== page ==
A mother bear sits with her cub in grass near Alaskan river. Six other bears wander the landscape in the background.

Because we all need WILD PLACES to thrive.
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Photo: Thomas D. Mangelsen

Wildlands Network is reconnecting nature in North America.

Here's how we do it:

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Join us on December 12 for a unique opportunity to discuss wildlife issues and conservation in Washington state. Together with wildlife allies, we’ll voice our concerns with the Washington Department of Fish and Wildlife’s new director.

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Latest News

Learn about our latest campaigns, action alerts, and wild happenings from Capitol Hill to the U.S.-Mexico borderlands on The Wildlands Network Blog.

Latest News

Five people tend to a bull elk whose face is covered with a green cloth.

News: Making Roads Safer for Wildlife and People with GPS Elk Collars

Since fitting 3 elk with GPS collars 8 months ago near Great Smoky Mountains National Park, we’ve collared 4 more elk and are continuing to monitor their movements across nearby roadways to potentially reduce dangerous wildlife-vehicle collisions. We’ll use the data from the GPS collars to recommend the best places for wildlife crossings on roadways surrounding the park, protecting both wildlife and people. Photo: Wildlands Network

A small tan cat with black markings and yellow eyes stares at the camera.

Take Action: Advocacy in the Digital Age: Using Technology to Defend the Wild

In this digital age, we have instant access to most of the lawmakers at every level of government. But how do you effectively engage with your lawmakers to discuss the environmental issues that affect us all? In the second post in our blog post series about environmental advocacy, you’ll learn how to engage your lawmakers through technology to speak up for wildlife and wildlands. Photo: Eric Kilby

Trusting Wildness

With a nostalgic nod to Wild Earth journal, Trusting Wildness provides an intellectual home for the blending of conservation biology, activism, and ethics.

Apex Campaigns

Wildlands Network leads critical on-the-ground campaigns to protect wildlife and wild places.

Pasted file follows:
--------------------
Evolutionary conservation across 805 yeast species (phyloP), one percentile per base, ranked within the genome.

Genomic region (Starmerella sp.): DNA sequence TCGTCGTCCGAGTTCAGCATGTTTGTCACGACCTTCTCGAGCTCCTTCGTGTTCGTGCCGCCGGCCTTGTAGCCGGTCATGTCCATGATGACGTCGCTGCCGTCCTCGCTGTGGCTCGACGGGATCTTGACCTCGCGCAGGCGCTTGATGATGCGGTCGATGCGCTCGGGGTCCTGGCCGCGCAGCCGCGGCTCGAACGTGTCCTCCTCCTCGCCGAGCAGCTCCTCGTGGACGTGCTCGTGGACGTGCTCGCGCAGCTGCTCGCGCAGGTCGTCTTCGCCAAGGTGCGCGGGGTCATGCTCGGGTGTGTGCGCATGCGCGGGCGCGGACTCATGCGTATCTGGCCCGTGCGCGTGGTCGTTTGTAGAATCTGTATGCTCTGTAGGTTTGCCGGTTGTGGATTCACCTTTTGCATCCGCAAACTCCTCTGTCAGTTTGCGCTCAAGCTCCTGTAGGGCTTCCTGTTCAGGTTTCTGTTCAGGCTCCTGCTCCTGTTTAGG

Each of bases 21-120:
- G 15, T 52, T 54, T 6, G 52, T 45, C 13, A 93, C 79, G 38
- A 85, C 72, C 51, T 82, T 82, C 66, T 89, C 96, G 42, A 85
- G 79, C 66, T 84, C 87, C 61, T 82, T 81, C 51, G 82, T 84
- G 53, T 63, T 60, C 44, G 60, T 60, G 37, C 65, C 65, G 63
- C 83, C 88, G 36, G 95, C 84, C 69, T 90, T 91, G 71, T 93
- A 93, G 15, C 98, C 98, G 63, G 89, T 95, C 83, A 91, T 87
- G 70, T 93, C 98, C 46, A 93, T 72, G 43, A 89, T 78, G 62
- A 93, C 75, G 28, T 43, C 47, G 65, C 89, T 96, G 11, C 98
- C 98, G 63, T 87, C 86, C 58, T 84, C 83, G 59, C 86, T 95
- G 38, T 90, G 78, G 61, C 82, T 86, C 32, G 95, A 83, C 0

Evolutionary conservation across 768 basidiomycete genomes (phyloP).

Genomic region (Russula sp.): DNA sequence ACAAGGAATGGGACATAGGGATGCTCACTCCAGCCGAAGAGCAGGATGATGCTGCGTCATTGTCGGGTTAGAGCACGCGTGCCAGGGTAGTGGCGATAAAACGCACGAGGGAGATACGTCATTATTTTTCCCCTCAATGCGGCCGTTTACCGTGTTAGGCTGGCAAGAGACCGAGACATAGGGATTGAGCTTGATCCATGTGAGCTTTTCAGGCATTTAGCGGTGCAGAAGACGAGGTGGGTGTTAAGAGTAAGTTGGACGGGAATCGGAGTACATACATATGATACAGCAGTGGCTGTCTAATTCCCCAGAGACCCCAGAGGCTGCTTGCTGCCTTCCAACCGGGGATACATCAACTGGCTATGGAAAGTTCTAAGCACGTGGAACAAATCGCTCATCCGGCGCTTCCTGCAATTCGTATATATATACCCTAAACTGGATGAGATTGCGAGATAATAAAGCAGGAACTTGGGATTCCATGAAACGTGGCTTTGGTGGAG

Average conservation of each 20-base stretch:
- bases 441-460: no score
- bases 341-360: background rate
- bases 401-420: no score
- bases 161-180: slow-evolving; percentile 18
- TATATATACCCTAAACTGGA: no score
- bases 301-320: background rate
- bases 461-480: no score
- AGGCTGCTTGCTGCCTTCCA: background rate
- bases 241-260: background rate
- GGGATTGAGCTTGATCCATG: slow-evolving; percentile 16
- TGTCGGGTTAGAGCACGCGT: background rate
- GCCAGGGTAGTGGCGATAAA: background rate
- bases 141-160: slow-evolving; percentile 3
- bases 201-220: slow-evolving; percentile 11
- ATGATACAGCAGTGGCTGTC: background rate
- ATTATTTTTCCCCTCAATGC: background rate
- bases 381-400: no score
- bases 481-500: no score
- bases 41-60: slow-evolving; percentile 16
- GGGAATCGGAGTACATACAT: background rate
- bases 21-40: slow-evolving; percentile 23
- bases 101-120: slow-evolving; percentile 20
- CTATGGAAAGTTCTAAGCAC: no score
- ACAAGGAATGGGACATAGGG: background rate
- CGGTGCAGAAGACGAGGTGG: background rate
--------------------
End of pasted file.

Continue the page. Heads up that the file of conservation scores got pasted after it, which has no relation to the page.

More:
Current Apex Campaigns

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Featured: Wild Cats Campaign

Over the past 200 years, people have brutally eliminated wild cats from much of their native range in North America, diminishing our natural heritage and damaging forest and plant communities as a result. Photo: Larry Masters

A wolf walks along a path.

Featured: Red Wolf Campaign

Only 30–50 red wolves currently exist in the wild, all of them inhabiting eastern North Carolina. Red wolves may soon be gone from the wild forever unless the U.S. Fish and Wildlife Service takes urgent measures on their behalf. Photo: Wildlands Network

North American Wildways

Wildlife needs to be able to move freely in search of food, mates, and secure habitat. We're working across North America to re-establish vast wildways so wide-ranging animals like cougars, wolves, and wolverines can travel safely through the landscape.

Explore Our Wildways

Vegetated bridge spanning highway with forest and mountains on either side

An overpass designed specifically for wildlife reduces wildlife-vehicle collisions and helps animals cross the Trans-Canada HIghway at Banff National Park, Alberta. Photo: Adam Ford

Simplified North America map showing green paths of envisioned wildways: Fully across Alaska/Canada, down both coasts, throughout Southeast and Northeast to Great Lakes

Wildlands Policy

Wildlands Network is affecting policy-level change to help advance rewilding on-the-ground. As a science-informed organization, we advocate for new, science-driven laws and policies to protect North American wildlife and their habitats.

Lone pronghorn walking through a meadow of yellow flowers

Wildlife Corridors Conservation Act

If passed into law, the Wildlife Corridors Conservation Act would channel unprecedented resources toward the creation of wildlife corridors nationwide. Let’s make it happen! Photo: Steve Hillebrand, USFWS

Join Us, For the Wild

To curb the current extinction crisis, we need to reconnect, restore, and rewild habitats across North America. Here are 2 important ways to get involved.

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